Esperanza was formed in 1997 by a group of "gringos" from
the United States who wanted to offer opportunities for a better life
to the street children of Granada, Nicaragua.
of children in Central America are forced from their homes at an early
age because of abuse, neglect, being sent into the streets by their
parents to beg for money, or simply because the family has too many
mouths to feed. Many of these children become thieves out of necessity,
living on the streets and facing chronic illness and violence.
children also face the threat of drug addiction due to the wide availability
of shoe glue, which they quickly learn helps dull their hunger and
provides a false, short-lasting sense of euphoria. Shoe glue is typically
placed in a baggie or baby food jar and sniffed as a form of self-medication
and hunger inhibitor. The “huelepegas” quickly become
addicted to a substance which causes severe damage to the brain and
many of the internal organs. By spending time with these children
and getting to know their individual circumstances, we discovered
that their future was hopeless unless someone made a decision to dedicate
themselves to helping these children rise above their poverty.
Project Esperanza volunteers first began working with street children
in Granada in 1997, we provided literacy classes from the restaurant
of a small hostel where volunteers stayed during their visits to Nicaragua.
We eventually were able to rent a large home which served as residence,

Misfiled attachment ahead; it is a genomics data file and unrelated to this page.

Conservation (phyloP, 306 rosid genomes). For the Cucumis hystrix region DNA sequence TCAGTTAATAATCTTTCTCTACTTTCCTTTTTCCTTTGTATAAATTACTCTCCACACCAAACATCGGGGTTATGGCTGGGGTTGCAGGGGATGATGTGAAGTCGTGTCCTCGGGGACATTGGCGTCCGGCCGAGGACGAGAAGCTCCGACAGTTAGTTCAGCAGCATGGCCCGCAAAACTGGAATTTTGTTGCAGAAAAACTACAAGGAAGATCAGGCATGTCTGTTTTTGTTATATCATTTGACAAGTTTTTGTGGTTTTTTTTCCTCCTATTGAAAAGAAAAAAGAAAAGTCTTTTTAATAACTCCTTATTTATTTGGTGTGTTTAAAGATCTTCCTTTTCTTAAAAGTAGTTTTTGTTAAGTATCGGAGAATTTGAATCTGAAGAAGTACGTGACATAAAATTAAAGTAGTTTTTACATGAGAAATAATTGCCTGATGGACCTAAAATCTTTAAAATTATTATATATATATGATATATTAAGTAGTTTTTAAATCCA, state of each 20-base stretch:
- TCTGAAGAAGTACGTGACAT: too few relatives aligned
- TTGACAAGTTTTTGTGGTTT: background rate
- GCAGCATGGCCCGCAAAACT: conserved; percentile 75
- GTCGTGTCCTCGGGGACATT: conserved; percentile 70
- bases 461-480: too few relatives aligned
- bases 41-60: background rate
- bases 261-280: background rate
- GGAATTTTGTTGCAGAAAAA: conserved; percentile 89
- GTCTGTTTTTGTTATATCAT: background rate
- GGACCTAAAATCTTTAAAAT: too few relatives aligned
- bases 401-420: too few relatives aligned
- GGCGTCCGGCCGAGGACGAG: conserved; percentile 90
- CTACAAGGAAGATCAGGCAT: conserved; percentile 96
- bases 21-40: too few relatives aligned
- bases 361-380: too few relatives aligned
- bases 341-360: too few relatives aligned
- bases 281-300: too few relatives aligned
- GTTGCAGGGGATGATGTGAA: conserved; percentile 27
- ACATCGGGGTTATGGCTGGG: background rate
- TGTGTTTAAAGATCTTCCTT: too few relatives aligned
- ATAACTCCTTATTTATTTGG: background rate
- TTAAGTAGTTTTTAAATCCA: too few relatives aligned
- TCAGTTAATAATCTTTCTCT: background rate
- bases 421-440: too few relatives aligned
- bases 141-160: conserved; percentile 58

school, and kitchen for a number of street children. We have always
focused on education as a means of helping these children to rise
above the poverty level in which they were born.
When homeowners continued to raise the monthly rent to an amount beyond
our means, we began looking for property to purchase in order to be
able to provide a permanent home and school for the children we serve.
In 1999 Project Esperanza volunteers borrowed money and purchased
a small piece of land on Lake Nicaragua and built a small residence
to serve as the future lodging for full-time volunteers. Until the
childrens’ residence was built in early 2002, the homeless children
were accommodated inside the volunteer residence and in the bodega
(storage room) built for future food storage use. During this interim
period, volunteers continued to offer daily literacy classes as usual
to both residents of the facility and other children who came to receive
nourishment and learn to read and write as well.
are very grateful for the generous donations which made
our children's home and school possible.
Through successful fund raising efforts, we were finally able to build
a permanent shelter for our children. We can house up to 20 children
and provide daily classes for all who desire to learn.
(right) and Rafael (second from left) were living on the streets
when they came to our shelter in 1998. Before we were able
to build our own permanent shelter, we would provide a temporary
home to homeless children and eventually place them into a
permanent shelter in Granada. Both boys continue to live happy,
healthy lives in their residence in Granada.